Even so, omniscience is puzzling. Presumably divine knowledge is 100% certain knowledge, not subject to error. But how could God be certain about his own infallibility? I imagine an answer might be that God knows directly, in an unmediated fashion, without having to reason or perceive. He has instant and total awareness of all facts about the universefacts that are, after all, facts only because God has willed them to be so.
But that doesn’t quite solve the problem of divine certainty, even if we accept this very odd form of knowledge. After all, how does God know that this direct, unmediated knowledge is in fact infallible? We start talking about divine self-knowledge, introduce some nasty self-referential paradoxes, and thereby depart from the restricted sense of knowing everything that might avoid problems with the intelligibility of omniscience. Perhaps it is somehow impossiblelogically impossiblefor God to be mistaken about facts. I can’t see how this could be so. That argument is asking for at least the same sort of trouble that sinks ontological arguments, and maybe even more.
None of this would mean a restricted-omniscient God is impossible. You could, I guess, have an entity who was, as a matter of fact, infallibly correct about all facts, and hence, as a matter of fact, correct in its self-assessment of certainty. But that would still be a strangely unwarranted form of certainty.
All right, now I do have a headache. I’m not even sure why anyone should care about all this.
In the US, creationism is a menace that can do real harm to science. But at least the US is not a Muslim country.
In the latest news about creation and evolution from Turkey, it appears that the leading, government-supported popular science magazine in Turkey has been prevented from running a cover story on the 200th anniversary of Darwin’s birth. Ömer Cebeci, a high official in the Scientific and Technological Research Council of Turkey (who incidentally is an engineering Ph.D. from Iowa State University), intervened at the last minute to change the cover story and delete the 15 pages of Darwinian material.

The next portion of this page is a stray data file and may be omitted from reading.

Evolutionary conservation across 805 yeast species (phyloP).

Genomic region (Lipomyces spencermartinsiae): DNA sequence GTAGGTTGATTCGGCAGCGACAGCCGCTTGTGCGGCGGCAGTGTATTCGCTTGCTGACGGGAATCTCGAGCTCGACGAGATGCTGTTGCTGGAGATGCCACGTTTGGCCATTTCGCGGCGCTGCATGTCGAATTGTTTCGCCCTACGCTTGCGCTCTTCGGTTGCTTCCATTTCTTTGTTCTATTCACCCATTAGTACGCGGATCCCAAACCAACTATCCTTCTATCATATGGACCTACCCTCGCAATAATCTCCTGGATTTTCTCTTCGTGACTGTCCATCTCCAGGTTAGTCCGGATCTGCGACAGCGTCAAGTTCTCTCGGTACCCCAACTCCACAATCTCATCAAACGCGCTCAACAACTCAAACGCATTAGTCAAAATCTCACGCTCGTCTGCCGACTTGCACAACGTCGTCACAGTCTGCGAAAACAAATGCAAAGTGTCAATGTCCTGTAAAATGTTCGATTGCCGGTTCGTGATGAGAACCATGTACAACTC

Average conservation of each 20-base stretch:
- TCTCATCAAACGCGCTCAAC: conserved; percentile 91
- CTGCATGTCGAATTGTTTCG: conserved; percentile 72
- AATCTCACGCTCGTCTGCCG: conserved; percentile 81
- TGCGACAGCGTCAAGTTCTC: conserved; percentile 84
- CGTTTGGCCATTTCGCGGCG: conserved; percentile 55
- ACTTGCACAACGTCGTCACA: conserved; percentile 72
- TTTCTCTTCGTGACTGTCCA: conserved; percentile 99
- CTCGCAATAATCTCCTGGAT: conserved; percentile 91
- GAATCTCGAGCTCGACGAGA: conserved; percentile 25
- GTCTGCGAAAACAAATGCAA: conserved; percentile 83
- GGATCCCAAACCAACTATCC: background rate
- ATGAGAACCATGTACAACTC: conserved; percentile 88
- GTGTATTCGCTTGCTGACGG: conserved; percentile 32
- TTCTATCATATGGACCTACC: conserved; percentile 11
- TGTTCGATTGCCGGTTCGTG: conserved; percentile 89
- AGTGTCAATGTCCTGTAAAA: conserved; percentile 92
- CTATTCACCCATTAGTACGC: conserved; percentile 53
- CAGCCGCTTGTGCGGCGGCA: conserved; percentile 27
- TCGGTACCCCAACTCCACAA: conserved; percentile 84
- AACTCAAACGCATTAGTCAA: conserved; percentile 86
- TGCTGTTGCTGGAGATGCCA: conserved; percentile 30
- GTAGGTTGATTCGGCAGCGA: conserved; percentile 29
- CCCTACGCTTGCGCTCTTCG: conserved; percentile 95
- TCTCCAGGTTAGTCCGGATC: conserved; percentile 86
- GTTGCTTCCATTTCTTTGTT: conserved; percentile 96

From the news I’ve read, I’m having trouble reading between the lines to figure out what must have happened behind the scenes. Perhaps Cebeci is a creationist. Creationism is not uncommon among engineers, quite common among Muslim engineers, and very common indeed among Turkish officialdom under the current Islamist ruling party. On the other hand, it may just be an attempt to protect the Scientific and Technological Research Council of Turkey from being associated with “controversial” ideas such as evolution, which may draw unwanted attention, or worse, budget cuts, from the Islamists.
The Council for Secular Humanism has put out a report by Greg Paul, “Is The Baylor Religion Study Reliable?”. It criticizes the recent book published by Baylor, with lead author Rodney Stark, that reported that US religiosity remained stable and that there were no signs of secularization.
Paul points out some very serious errors in the report. (I can’t say I’m wholly surprised; I’ve lost a lot of respect for Stark over the last few years.) I’m less confident about the picture of secularization he presents. My reading of his data (worth exactly what you pay for it; I’m not a sociologist) is that while old-fashioned, organized religion is clearly in decline in technologically advanced nations, there’s not necessarily a corresponding gain for a stance that is skeptical about the supernatural.
The Baylor people lump everyone who is not a convinced atheist together into a religious camp. (They’re not the only ones; I’ve read sociologists who argue that people who express an interest in “the meaning of life” in polls show signs of religosity.) But Paul lumps too many types of dissenters from traditional religion together. Throwing atheists and agnostics together might be justifiable, though I even wonder about that, since popular ideas about an agnostic label are remarkably mushy. But just expressing a degree of doubt does not put anyone in the nonbelief column. Also note that the survey data Paul discusses focus exclusively on conventional theistic beliefs. Large numbers of the ostensible nonbelievers counted, I would guess, have shifted to a more individualist style of spirituality, with a less personal and authoritarian concept of God. This is, in a sense, secularization, but it also does not represent a decline in supernatural belief.
My guess is that the secularization trend represents a muddled middle gaining ground. Westerners are not so much becoming atheists as becoming more individualistic in spirituality, more secular in public behavior, and less orthodox in supernatural beliefs. Naturalistic atheists in particular remain a tiny minority.